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April 9, 2014

Jonathan Tobin: Why Did Kerry Lie About Israeli Blame?

Samuel G. Freedman: A resolution 70 years later for a father's unsettling legacy of ashes from Dachau

Jessica Ivins: A resolution 70 years later for a father's unsettling legacy of ashes from Dachau

Kim Giles: Asking for help is not weakness

Kathy Kristof and Barbara Hoch Marcus: 7 Great Growth Israeli Stocks

Matthew Mientka: How Beans, Peas, And Chickpeas Cleanse Bad Cholesterol and Lowers Risk of Heart Disease

Sabrina Bachai: 5 At-Home Treatments For Headaches

The Kosher Gourmet by Daniel Neman Have yourself a matzo ball: The secrets bubby never told you and recipes she could have never imagined

April 8, 2014

Lori Nawyn: At Your Wit's End and Back: Finding Peace

Susan B. Garland and Rachel L. Sheedy: Strategies Married Couples Can Use to Boost Benefits

David Muhlbaum: Smart Tax Deductions Non-Itemizers Can Claim

Jill Weisenberger, M.S., R.D.N., C.D.E : Before You Lose Your Mental Edge

Dana Dovey: Coffee Drinkers Rejoice! Your Cup Of Joe Can Prevent Death From Liver Disease

Chris Weller: Electric 'Thinking Cap' Puts Your Brain Power Into High Gear

The Kosher Gourmet by Marlene Parrish A gift of hazelnuts keeps giving --- for a variety of nutty recipes: Entree, side, soup, dessert

April 4, 2014

Rabbi David Gutterman: The Word for Nothing Means Everything

Charles Krauthammer: Kerry's folly, Chapter 3

Amy Peterson: A life of love: How to build lasting relationships with your children

John Ericson: Older Women: Save Your Heart, Prevent Stroke Don't Drink Diet

John Ericson: Why 50 million Americans will still have spring allergies after taking meds

Cameron Huddleston: Best and Worst Buys of April 2014

Stacy Rapacon: Great Mutual Funds for Young Investors

Sarah Boesveld: Teacher keeps promise to mail thousands of former students letters written by their past selves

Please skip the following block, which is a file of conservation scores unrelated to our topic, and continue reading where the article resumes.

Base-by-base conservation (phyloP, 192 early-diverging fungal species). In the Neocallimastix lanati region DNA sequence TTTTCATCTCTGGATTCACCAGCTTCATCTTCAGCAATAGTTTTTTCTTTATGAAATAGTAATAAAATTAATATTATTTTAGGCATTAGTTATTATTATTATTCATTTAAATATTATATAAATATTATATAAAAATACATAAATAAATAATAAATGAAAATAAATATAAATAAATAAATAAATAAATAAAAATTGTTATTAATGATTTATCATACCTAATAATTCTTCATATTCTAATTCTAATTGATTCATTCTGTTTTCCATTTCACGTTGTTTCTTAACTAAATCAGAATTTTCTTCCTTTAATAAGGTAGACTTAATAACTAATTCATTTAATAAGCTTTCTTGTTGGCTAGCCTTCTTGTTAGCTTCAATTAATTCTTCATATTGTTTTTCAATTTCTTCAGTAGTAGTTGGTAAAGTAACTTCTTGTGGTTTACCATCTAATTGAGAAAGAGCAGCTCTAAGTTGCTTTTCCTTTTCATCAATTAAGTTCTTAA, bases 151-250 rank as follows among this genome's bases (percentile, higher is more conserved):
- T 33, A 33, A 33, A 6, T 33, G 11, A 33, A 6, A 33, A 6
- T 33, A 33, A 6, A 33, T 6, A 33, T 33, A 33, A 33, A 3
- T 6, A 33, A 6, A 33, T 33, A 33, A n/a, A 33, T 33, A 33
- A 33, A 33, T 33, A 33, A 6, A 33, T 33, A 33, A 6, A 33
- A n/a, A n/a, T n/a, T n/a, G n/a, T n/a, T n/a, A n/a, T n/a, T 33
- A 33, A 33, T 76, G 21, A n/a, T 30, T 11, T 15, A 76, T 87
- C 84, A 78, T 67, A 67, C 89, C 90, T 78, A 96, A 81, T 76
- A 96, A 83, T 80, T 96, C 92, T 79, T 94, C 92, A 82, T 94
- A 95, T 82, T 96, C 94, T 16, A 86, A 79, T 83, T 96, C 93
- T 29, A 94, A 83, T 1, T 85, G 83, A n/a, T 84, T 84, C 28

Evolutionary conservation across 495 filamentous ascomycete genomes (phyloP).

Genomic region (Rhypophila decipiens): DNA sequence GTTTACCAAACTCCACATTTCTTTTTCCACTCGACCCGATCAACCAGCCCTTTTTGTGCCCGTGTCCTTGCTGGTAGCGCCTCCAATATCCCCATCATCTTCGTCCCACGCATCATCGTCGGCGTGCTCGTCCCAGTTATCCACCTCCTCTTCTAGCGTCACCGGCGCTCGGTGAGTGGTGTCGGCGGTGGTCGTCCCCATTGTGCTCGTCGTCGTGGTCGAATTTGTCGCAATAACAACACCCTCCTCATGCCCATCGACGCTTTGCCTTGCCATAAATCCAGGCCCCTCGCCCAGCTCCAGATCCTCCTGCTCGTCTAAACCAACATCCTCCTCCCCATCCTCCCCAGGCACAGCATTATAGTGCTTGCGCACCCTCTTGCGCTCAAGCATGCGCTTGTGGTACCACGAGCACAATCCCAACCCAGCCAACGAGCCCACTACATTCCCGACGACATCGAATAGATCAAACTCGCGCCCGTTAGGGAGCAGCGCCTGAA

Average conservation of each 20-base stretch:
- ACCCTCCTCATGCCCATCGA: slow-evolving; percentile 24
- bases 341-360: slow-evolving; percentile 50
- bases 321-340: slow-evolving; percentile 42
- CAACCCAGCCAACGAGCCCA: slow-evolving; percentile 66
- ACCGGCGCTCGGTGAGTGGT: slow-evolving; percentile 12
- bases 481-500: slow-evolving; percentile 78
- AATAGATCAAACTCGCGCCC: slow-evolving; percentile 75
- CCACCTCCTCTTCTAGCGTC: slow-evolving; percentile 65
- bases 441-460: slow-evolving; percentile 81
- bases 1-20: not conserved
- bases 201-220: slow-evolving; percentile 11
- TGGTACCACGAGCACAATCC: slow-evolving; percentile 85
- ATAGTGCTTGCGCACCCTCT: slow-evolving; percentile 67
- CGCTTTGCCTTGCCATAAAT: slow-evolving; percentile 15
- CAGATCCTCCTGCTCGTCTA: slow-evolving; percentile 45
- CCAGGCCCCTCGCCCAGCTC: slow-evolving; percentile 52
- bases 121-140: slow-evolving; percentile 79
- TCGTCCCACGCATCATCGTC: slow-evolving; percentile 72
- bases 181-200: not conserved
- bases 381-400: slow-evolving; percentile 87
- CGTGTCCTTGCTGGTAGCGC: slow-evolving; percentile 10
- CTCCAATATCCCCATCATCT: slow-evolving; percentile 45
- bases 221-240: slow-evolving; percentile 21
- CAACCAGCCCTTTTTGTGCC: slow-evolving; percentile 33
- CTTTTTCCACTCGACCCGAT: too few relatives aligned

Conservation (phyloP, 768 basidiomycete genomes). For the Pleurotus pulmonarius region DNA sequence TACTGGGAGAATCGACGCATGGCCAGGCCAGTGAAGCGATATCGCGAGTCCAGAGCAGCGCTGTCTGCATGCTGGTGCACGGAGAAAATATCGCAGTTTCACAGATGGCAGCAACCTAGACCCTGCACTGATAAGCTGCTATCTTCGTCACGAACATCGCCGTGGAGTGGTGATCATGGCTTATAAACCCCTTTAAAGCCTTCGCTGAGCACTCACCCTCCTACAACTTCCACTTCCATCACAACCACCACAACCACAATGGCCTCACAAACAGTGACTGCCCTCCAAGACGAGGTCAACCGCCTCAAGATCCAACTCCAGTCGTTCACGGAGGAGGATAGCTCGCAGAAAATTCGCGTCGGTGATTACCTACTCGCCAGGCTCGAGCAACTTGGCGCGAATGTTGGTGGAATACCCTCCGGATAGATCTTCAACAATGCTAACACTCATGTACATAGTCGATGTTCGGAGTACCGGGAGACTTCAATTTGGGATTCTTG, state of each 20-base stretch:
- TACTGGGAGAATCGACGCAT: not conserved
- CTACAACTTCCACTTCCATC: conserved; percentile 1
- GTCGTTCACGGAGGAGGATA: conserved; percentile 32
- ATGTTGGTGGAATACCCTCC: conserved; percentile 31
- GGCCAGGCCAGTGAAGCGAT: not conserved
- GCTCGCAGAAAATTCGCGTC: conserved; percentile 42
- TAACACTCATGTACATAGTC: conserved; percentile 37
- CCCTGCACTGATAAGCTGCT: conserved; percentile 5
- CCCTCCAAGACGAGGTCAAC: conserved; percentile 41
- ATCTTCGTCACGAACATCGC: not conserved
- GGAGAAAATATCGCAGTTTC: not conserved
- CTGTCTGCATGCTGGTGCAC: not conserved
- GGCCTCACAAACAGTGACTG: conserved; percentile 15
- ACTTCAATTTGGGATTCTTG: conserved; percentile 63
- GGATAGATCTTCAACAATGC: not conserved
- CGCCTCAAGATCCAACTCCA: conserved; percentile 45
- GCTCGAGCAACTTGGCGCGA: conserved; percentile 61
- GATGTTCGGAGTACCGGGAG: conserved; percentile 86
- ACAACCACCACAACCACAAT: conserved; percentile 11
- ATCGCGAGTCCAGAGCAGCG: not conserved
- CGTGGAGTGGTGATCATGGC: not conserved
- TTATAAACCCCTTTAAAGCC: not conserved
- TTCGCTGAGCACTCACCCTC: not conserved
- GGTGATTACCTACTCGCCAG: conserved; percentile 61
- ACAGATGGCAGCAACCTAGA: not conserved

The Kosher Gourmet by Sharon Thompson Anyone can make a salad, you say. But can they make a great salad? (SECRETS, TESTED TECHNIQUES + 4 RECIPES, INCLUDING DRESSINGS)

April 2, 2014

Paul Greenberg: Death and joy in the spring

Dan Barry: Should South Carolina Jews be forced to maintain this chimney built by Germans serving the Nazis?

Mayra Bitsko: Save me! An alien took over my child's personality

Frank Clayton: Get happy: 20 scientifically proven happiness activities

Susan Scutti: It's Genetic! Obesity and the 'Carb Breakdown' Gene

Lecia Bushak: Why Hand Sanitizer May Actually Harm Your Health

Stacy Rapacon: Great Funds You Can Own for $500 or Less

Cameron Huddleston: 7 Ways to Save on Home Decor

The Kosher Gourmet by Steve Petusevsky Exploring ingredients as edible-stuffed containers (TWO RECIPES + TIPS & TECHINQUES)

Jewish World Review Dec. 24, 2009 / 7 Teves 5770

The Year of Living in Everybody's Face

By Debra J. Saunders

Debra J. Saunders



http://www.JewishWorldReview.com | It was the year of the Octomom, the balloon boy and the White House party crashers. The year of "Jon & Kate Plus 8" — minus Jon. The year Tiger Woods ran into a tree, revealing a scandal that linked him not so much to another woman as duplicates of a pouty-lipped prototype.